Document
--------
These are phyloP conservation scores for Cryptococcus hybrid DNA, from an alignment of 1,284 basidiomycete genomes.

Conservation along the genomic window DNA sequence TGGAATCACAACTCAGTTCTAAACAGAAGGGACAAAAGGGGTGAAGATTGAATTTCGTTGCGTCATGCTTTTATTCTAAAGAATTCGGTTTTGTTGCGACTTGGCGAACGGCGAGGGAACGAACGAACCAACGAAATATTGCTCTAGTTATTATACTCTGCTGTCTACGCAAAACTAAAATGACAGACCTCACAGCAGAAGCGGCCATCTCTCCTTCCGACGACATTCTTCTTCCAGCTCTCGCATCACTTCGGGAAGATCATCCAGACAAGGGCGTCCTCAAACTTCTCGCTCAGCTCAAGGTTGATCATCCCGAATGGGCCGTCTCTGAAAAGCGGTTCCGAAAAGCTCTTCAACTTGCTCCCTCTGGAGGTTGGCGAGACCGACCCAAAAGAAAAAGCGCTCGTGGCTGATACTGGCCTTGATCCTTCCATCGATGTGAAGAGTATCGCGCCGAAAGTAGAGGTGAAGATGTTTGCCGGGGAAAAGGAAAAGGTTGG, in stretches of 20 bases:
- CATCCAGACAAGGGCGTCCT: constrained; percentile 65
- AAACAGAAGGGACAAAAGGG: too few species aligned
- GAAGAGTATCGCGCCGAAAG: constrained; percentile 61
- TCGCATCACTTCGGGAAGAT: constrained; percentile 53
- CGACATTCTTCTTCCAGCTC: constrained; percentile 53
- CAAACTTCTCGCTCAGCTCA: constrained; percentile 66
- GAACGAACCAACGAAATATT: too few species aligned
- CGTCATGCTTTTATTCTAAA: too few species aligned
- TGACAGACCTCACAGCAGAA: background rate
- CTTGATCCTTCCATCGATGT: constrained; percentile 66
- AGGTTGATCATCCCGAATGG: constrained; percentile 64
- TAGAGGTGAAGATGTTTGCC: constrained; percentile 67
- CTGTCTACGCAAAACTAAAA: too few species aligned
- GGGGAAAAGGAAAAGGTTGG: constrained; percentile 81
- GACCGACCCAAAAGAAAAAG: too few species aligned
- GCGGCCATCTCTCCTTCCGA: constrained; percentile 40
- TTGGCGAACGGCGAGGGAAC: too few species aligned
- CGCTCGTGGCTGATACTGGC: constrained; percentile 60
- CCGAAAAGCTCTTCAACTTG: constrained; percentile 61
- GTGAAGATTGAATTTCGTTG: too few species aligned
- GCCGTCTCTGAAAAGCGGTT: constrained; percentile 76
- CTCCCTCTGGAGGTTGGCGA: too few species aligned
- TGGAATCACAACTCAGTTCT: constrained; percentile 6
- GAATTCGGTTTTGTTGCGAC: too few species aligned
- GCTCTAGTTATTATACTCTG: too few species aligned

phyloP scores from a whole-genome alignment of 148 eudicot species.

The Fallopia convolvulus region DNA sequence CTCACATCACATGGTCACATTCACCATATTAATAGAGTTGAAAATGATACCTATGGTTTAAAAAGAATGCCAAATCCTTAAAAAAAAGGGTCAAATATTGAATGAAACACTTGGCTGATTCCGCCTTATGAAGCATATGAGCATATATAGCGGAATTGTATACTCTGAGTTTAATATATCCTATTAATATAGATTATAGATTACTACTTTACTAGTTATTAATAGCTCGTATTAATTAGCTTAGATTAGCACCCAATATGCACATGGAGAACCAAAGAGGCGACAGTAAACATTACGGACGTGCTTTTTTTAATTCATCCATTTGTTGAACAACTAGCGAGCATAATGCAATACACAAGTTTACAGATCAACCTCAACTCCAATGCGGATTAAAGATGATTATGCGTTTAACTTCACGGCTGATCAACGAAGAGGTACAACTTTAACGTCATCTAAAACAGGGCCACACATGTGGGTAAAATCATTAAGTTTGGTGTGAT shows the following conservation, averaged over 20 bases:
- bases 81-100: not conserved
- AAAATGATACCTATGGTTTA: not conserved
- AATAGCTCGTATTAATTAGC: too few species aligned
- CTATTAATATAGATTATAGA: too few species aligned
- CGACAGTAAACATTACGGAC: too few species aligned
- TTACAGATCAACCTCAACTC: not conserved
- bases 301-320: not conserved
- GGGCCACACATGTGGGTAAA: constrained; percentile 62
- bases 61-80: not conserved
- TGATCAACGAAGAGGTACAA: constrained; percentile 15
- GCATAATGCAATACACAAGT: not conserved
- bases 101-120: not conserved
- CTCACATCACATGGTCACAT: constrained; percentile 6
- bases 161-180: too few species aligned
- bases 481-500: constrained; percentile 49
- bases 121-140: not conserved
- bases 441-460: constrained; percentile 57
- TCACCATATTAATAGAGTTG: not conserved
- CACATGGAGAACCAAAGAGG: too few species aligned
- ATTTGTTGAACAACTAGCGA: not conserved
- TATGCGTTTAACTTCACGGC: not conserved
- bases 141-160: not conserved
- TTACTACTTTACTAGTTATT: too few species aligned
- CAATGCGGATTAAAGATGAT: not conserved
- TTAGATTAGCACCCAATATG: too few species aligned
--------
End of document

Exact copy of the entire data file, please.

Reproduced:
These are phyloP conservation scores for Cryptococcus hybrid DNA, from an alignment of 1,284 basidiomycete genomes.

Conservation along the genomic window DNA sequence TGGAATCACAACTCAGTTCTAAACAGAAGGGACAAAAGGGGTGAAGATTGAATTTCGTTGCGTCATGCTTTTATTCTAAAGAATTCGGTTTTGTTGCGACTTGGCGAACGGCGAGGGAACGAACGAACCAACGAAATATTGCTCTAGTTATTATACTCTGCTGTCTACGCAAAACTAAAATGACAGACCTCACAGCAGAAGCGGCCATCTCTCCTTCCGACGACATTCTTCTTCCAGCTCTCGCATCACTTCGGGAAGATCATCCAGACAAGGGCGTCCTCAAACTTCTCGCTCAGCTCAAGGTTGATCATCCCGAATGGGCCGTCTCTGAAAAGCGGTTCCGAAAAGCTCTTCAACTTGCTCCCTCTGGAGGTTGGCGAGACCGACCCAAAAGAAAAAGCGCTCGTGGCTGATACTGGCCTTGATCCTTCCATCGATGTGAAGAGTATCGCGCCGAAAGTAGAGGTGAAGATGTTTGCCGGGGAAAAGGAAAAGGTTGG, in stretches of 20 bases:
- CATCCAGACAAGGGCGTCCT: constrained; percentile 65
- AAACAGAAGGGACAAAAGGG: too few species aligned
- GAAGAGTATCGCGCCGAAAG: constrained; percentile 61
- TCGCATCACTTCGGGAAGAT: constrained; percentile 53
- CGACATTCTTCTTCCAGCTC: constrained; percentile 53
- CAAACTTCTCGCTCAGCTCA: constrained; percentile 66
- GAACGAACCAACGAAATATT: too few species aligned
- CGTCATGCTTTTATTCTAAA: too few species aligned
- TGACAGACCTCACAGCAGAA: background rate
- CTTGATCCTTCCATCGATGT: constrained; percentile 66
- AGGTTGATCATCCCGAATGG: constrained; percentile 64
- TAGAGGTGAAGATGTTTGCC: constrained; percentile 67
- CTGTCTACGCAAAACTAAAA: too few species aligned
- GGGGAAAAGGAAAAGGTTGG: constrained; percentile 81
- GACCGACCCAAAAGAAAAAG: too few species aligned
- GCGGCCATCTCTCCTTCCGA: constrained; percentile 40
- TTGGCGAACGGCGAGGGAAC: too few species aligned
- CGCTCGTGGCTGATACTGGC: constrained; percentile 60
- CCGAAAAGCTCTTCAACTTG: constrained; percentile 61
- GTGAAGATTGAATTTCGTTG: too few species aligned
- GCCGTCTCTGAAAAGCGGTT: constrained; percentile 76
- CTCCCTCTGGAGGTTGGCGA: too few species aligned
- TGGAATCACAACTCAGTTCT: constrained; percentile 6
- GAATTCGGTTTTGTTGCGAC: too few species aligned
- GCTCTAGTTATTATACTCTG: too few species aligned

phyloP scores from a whole-genome alignment of 148 eudicot species.

The Fallopia convolvulus region DNA sequence CTCACATCACATGGTCACATTCACCATATTAATAGAGTTGAAAATGATACCTATGGTTTAAAAAGAATGCCAAATCCTTAAAAAAAAGGGTCAAATATTGAATGAAACACTTGGCTGATTCCGCCTTATGAAGCATATGAGCATATATAGCGGAATTGTATACTCTGAGTTTAATATATCCTATTAATATAGATTATAGATTACTACTTTACTAGTTATTAATAGCTCGTATTAATTAGCTTAGATTAGCACCCAATATGCACATGGAGAACCAAAGAGGCGACAGTAAACATTACGGACGTGCTTTTTTTAATTCATCCATTTGTTGAACAACTAGCGAGCATAATGCAATACACAAGTTTACAGATCAACCTCAACTCCAATGCGGATTAAAGATGATTATGCGTTTAACTTCACGGCTGATCAACGAAGAGGTACAACTTTAACGTCATCTAAAACAGGGCCACACATGTGGGTAAAATCATTAAGTTTGGTGTGAT shows the following conservation, averaged over 20 bases:
- bases 81-100: not conserved
- AAAATGATACCTATGGTTTA: not conserved
- AATAGCTCGTATTAATTAGC: too few species aligned
- CTATTAATATAGATTATAGA: too few species aligned
- CGACAGTAAACATTACGGAC: too few species aligned
- TTACAGATCAACCTCAACTC: not conserved
- bases 301-320: not conserved
- GGGCCACACATGTGGGTAAA: constrained; percentile 62
- bases 61-80: not conserved
- TGATCAACGAAGAGGTACAA: constrained; percentile 15
- GCATAATGCAATACACAAGT: not conserved
- bases 101-120: not conserved
- CTCACATCACATGGTCACAT: constrained; percentile 6
- bases 161-180: too few species aligned
- bases 481-500: constrained; percentile 49
- bases 121-140: not conserved
- bases 441-460: constrained; percentile 57
- TCACCATATTAATAGAGTTG: not conserved
- CACATGGAGAACCAAAGAGG: too few species aligned
- ATTTGTTGAACAACTAGCGA: not conserved
- TATGCGTTTAACTTCACGGC: not conserved
- bases 141-160: not conserved
- TTACTACTTTACTAGTTATT: too few species aligned
- CAATGCGGATTAAAGATGAT: not conserved
- TTAGATTAGCACCCAATATG: too few species aligned